All the Sentence Is a Stage – the Accusative

A fence at the building site of the Staatsoper where a renovation has been under way for some time. The poster with an image of the Staatsoper orchestra was beautified during the night by urban jesters.

A sentence is a stage. Nouns act and collide. They scream, talk, listen, ask, respond, question, emphasize, receive love and hate, return love and hate, point fingers or lift their arms in self-defense, engaging in an eternal conflict between subject and object. The subject possesses the verb and the object receives the action. If the object or the subject is masculine, the change of one letter in the article can change the entire meaning of the sentence.

The subject: der Sänger.
The verb: grüßen.
The object: der Kapellmeister.

Curtain up.

Enter: der Sänger.

Is that a sentence?

No, der Sänger needs to act or to be acted upon. Der Sänger, still free and unattached, chooses the first option and he chooses a verb.

Enter: grüßen (to greet).

We must conjugate to complete the sentence.

Der Sänger grüßt.

We call this the “nominative case”. Nominative stems from the Latin word “nominativus” (to name). A case describes the role that a noun plays in a sentence and its relationship to the verb and to other nouns.

In the nominative case, article, noun and verb are in agreement.

Der Sänger grüßt. Das Publikum schläft. Die Regisseurin schimpft.

schlafen = to sleep; schimpfen = to scold

Enter: der Kapellmeister.

Now, there are two characters on the stage: der Sänger and der Kapellmeister. Both have to assume their roles either to be the subject or to be the object. Because der Sänger was first (of course) having grabbed the verb grüßen, the Kapellmeister has to be the object. The greeting is aimed at him. There is nothing he can do. He represents the second case in the German language, the “accusative case.”

Accusative is as accusatory as it sounds. The noun in accusative is at the receiving end of the statement. Accusative stems from the Latin “accusativus” (to accuse, to cause something).

To mark his role as an object, we must change the article of der Kapellmeister. Only then is the sentence complete and correct.

Der Sänger grüßt den Kapellmeister.

Applause.

Once the article has changed from der to den, we can switch.

Den Kapellmeister grüßt der Sänger.

Standing ovation.

In an intriguing twist of the plot, subject and object changed their position but not their meaning! Der Sänger is still greeting den Kapellmeister even if the Kapellmeister is number one in the sentence.

Note: It is not the position in the sentence that makes the Kapellmeister an object like it would be in an English sentence. It is the article den – even less, it is this little letter n that replaces r in the masculine article.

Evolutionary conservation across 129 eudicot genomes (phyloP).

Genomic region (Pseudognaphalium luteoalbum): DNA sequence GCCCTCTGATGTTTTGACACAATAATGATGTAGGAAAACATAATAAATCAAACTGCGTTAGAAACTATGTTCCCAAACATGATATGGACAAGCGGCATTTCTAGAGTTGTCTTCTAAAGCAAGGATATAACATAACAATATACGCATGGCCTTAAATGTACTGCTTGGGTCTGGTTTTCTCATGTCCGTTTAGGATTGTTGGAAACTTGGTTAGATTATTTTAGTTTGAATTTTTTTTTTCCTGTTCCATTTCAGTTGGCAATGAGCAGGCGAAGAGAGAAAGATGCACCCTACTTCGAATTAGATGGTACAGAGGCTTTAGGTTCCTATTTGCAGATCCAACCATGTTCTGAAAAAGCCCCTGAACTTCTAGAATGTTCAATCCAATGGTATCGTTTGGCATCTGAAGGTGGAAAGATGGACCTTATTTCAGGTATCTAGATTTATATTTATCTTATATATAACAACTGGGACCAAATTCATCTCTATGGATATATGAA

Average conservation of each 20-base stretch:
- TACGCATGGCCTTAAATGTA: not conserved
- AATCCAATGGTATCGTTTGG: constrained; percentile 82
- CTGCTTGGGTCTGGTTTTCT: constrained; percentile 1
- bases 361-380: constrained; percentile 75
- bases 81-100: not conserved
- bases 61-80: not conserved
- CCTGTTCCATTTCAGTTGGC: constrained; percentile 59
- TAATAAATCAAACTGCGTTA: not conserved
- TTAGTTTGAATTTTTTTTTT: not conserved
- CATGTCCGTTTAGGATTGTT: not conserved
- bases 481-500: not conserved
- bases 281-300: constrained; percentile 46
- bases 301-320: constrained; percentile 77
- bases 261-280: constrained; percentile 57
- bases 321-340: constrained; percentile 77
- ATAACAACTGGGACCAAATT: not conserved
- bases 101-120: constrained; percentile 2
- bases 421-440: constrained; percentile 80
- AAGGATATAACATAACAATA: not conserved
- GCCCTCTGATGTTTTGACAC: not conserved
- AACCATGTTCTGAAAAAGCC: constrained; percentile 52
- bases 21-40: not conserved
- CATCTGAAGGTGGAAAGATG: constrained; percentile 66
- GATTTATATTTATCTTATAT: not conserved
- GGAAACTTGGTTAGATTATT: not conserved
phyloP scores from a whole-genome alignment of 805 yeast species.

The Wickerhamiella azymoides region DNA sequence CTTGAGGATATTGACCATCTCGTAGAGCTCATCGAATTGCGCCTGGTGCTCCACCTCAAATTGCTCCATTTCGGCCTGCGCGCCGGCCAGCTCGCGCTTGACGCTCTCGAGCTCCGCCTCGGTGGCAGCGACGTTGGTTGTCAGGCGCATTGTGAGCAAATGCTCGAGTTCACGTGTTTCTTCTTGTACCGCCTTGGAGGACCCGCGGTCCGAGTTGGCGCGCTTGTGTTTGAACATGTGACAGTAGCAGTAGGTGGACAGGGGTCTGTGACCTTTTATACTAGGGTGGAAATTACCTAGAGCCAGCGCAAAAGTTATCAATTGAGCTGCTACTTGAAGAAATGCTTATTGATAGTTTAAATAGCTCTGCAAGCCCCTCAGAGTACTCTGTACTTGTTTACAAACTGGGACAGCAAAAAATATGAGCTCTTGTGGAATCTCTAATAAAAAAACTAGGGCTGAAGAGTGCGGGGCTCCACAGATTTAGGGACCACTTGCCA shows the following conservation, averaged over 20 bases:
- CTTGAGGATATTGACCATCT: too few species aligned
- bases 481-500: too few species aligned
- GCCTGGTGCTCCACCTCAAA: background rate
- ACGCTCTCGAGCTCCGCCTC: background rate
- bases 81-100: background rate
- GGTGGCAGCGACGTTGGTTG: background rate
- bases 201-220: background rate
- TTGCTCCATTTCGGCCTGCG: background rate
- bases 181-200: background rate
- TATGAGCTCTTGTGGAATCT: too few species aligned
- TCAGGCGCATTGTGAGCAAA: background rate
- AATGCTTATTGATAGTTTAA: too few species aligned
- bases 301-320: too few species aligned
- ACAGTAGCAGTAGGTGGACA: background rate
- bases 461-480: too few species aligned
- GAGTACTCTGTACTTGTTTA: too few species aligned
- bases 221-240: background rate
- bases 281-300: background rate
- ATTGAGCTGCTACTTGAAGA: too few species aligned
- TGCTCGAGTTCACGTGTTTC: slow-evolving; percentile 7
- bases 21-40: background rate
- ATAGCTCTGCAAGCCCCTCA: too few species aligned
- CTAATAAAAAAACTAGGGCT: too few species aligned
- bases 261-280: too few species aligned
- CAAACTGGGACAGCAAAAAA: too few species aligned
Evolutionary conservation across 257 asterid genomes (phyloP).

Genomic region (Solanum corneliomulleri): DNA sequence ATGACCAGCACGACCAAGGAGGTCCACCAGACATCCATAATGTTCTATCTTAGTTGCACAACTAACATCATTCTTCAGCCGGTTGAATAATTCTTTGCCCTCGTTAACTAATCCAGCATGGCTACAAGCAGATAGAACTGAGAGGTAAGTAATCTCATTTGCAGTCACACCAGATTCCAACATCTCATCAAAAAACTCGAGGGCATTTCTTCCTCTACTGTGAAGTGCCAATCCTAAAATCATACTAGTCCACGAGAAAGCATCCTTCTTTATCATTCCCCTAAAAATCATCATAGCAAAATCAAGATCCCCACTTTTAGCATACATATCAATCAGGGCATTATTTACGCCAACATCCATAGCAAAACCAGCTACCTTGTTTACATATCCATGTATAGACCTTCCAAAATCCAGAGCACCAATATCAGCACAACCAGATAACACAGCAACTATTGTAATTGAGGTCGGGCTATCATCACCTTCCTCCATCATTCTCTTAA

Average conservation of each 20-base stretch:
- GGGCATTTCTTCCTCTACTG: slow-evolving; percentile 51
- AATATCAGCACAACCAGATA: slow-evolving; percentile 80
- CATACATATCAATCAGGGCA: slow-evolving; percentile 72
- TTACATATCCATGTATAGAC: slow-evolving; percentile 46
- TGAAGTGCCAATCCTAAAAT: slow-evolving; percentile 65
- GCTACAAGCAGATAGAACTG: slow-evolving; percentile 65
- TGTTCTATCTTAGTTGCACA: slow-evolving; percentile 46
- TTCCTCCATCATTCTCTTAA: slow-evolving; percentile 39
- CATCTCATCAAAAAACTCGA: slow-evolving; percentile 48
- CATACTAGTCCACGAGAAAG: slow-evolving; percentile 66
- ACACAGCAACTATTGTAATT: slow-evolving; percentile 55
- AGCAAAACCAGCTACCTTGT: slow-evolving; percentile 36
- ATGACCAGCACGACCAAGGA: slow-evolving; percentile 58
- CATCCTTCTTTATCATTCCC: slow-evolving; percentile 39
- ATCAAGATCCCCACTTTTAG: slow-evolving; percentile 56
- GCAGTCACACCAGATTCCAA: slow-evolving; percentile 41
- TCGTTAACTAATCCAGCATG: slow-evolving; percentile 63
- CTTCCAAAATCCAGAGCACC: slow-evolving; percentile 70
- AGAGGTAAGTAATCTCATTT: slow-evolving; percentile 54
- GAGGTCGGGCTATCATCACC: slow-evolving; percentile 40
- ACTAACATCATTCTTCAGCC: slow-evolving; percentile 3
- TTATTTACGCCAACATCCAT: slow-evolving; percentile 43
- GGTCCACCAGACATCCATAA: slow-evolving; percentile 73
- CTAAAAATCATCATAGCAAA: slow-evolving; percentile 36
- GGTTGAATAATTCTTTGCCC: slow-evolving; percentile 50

This change of the article in the accusative case applies only to the masculine noun and has to be consistent with the indefinite article (ein, einen), the negative indefinite (kein, keinen), possessive pronouns (mein, meinen, dein, etc.), demonstrative pronouns (dieser, diesen) etc.

What if der Sänger aims his greeting at a feminine noun, a neuter noun or even at a plural?

Nothing will change.

Der Sänger grüßt die Regisseurin.

Der Sänger grüßt das Publikum.

Der Sänger grüßt die Freunde.

A certain context can make us switch the positions of subject and object.

Die Regisseurin grüßt der Sänger.

Das Publikum grüßt der Sänger.

It still means that the singer is greeting the female director and the audience. Who greets whom can easily be detected by looking at the article of the masculine noun. If it is not den, but der then the noun is the subject, no matter where it is placed in the sentence. Of course, you have to wait until the speaker is finished and hope that he or she does not change his or her mind in mid-sentence.
Next update: Sunday, September 2st .

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berndhendricks

Bernd Hendricks. Born in Duisburg, Germany. Based in Berlin. Writer, German Language Educator. I was six years old when I went to the opera for the first time. My Grandma took me to Hänsel und Gretel at the Deutsche Oper am Rhein in Duisburg. The first time I met an opera singer personally was during my time as foreign correspondent in New York when at a Christmas party a baritone pelted me with questions about the language of Zauberflöte. He was preparing for his role as Papageno. After my return to Berlin in September 2010, I have been giving German lessons to singers on their audition tours. My workshops in Berlin, Vienna, and London are based on my widely read book Ach, ich fühl’s—German for Opera Singers in Three Acts: Studying, Speaking, Singing. My latest book, Die Frist ist um—Navigate the Language of 10 German Operas, takes you on a journey through the language of the most popular and often performed operas in the German-speaking countries. I am also the author of several non-fiction books and two novels.

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